On goodwill and hand grenades
Why choice in the English classroom is destined to fail most students
The first researchED event I attended was one where I was invited to speak. It was a few years ago in a COVID-19 lockdown lull and only a handful of people were cavalier enough to attend. The panel included myself and classics teacher Mike Salter - the ‘real teacher’ contingent - and Paul Martin, CEO of NESA. Looking back, I had no idea how curriculum was created and in hindsight, I’m glad I didn’t. In my naivete, I used the opportunity to roundly criticise the text selections and it felt good to talk to a small but powerful audience.
I remember Paul Martin talking about the multiple stakeholders that feed into consultation and thinking there were far too many non-expert ‘cooks.’ Listening to Ben Jensen’s ERRR podcast, he affirmed that there is indeed a shortage of curriculum experts. Consultation generates goodwill, but I’m not sure how constructive it is. I was involved in consultation for this round of syllabus changes and while I was happy to be involved, my views about the need to ensure students encounter challenging texts were in the minority. I could see how stakeholder voice regressed to the mean, with lots of teachers promoting the ‘mirror’ view of literature, where students had to see themselves reflected in characters.
This regression has seen little change in the text requirements regarding form, with film and prose still given equal weight. One good move is that the novel – which was in the spirit of the old syllabus but often avoided in favour of short stories – has been prescribed and students are now required to engage with poets worthy of published collections. But now, in addition to the old game of text selection Tetris, we see definitions of diversity expanded to include gender and disability. One can only imagine that by gender, NESA does not intend to highlight Austen or Sappho. And by disability we can assume no Steinbeck, but rather the kind of sick-lit and identity texts that have become so popular.
But the real hand grenade, and one that has slipped into the syllabus under a quiet ‘update’, is the very recent and post-consultation inclusion of ‘texts chosen by students for personal interest or enjoyment.’ Teachers should ostensibly ‘preview’ these texts and typically, there is no guidance provided on how this should work in a busy classroom. Perhaps the intention is to create multi-purpose activities for random texts. Perhaps a wide reading program, delivered during English lessons is the implication here. It’s difficult to tell.
Reading for enjoyment, of course, is universally seen to be a good thing, but it is not a good use of precious class time. Here are five reasons why:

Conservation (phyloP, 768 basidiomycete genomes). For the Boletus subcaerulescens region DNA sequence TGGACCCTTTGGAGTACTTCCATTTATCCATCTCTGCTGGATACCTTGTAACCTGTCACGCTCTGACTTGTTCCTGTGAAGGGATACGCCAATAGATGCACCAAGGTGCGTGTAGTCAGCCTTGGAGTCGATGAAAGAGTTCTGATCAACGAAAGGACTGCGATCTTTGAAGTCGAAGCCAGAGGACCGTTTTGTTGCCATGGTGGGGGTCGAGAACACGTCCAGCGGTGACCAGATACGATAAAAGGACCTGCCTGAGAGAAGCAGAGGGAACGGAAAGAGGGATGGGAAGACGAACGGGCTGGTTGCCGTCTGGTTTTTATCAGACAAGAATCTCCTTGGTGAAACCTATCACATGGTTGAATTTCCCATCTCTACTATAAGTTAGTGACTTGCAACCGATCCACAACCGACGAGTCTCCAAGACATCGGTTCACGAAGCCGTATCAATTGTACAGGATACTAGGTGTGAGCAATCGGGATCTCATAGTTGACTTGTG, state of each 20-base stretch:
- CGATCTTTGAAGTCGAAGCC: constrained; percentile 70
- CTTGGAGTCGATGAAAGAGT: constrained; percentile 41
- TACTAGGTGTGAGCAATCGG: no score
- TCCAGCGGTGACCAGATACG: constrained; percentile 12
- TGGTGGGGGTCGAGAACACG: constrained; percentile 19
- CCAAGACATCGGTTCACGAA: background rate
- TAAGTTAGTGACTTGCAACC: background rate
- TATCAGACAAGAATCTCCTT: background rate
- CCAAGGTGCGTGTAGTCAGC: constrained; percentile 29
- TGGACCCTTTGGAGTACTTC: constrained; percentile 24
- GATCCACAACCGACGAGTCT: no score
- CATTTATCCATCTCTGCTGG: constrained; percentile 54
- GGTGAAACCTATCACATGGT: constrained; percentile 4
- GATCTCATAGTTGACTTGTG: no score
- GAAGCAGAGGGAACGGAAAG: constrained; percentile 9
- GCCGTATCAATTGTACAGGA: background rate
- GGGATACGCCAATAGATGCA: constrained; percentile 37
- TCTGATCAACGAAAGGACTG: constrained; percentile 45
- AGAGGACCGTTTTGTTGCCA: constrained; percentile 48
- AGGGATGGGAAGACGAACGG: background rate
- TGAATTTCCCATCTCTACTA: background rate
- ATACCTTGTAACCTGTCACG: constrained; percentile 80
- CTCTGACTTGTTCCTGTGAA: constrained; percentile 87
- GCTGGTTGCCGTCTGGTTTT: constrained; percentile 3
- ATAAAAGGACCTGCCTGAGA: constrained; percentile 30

Text selection in English needs to induce learning. Comfort-level texts won’t do this, meaning learning time is wasted. Read more here.
These ambitious texts need to be heavily mediated and scaffolded by the teacher. Read more here.
Students make poor choices about their own learning. Read more here.
Sustained silent reading does not conclusively lead to improved reading outcomes, so is not a good use of class time. Read more here.
Teachers reading aloud supports comprehension. Read more here and here.
I’m lucky to work in a school with very few behaviour issues, with students who generally can read independently. Reading is timetabled each day, with no impact on curriculum, and it’s a joy to behold. Students report a renewed interest in reading at an age where they typically slump, and in our setting – remember that point about mostly able readers – the practice is likely to have knock-on benefits.
I fiercely protect my own English teaching time. There is never enough, and with the addition of the direct teaching of writing and grammar, it’s difficult to see how this move is justified. This new syllabus is a concession that whole-school literacy was a 30-year policy failure. But if student choice in reading is going to benefit students in some contexts, then allow school discretion and spread that time over subjects other than English, where almost all the heavy lifting in literacy is done.
What we have here is motherhood and apple pie in a policy and it will potentially hurt our weakest readers and writers.
Love this piece, Rebecca! Your snappy word choice makes it a joy to read.
The Ben Jenson podcast was amazing! His take on ACARA's consensus approach was so interesting, and highlighted by you with your excellent example.
How about his comparison with the Alberta v Auatralian chemistry curriculum? Loved it!
Another great piece, Rebecca! Here you have stated five very good reasons why comfort-level reading choices are not the best idea during the precious minutes of a busy English classroom. I had not heard of 'sick-lit' before and had to look it up. When an example of 'The fault in our stars' was given I new immediately what was meant. With the addition of writing and grammar as essential parts to the new curriculum it is hard to see how 'reading for pleasure' can be squeezed in and beneficial.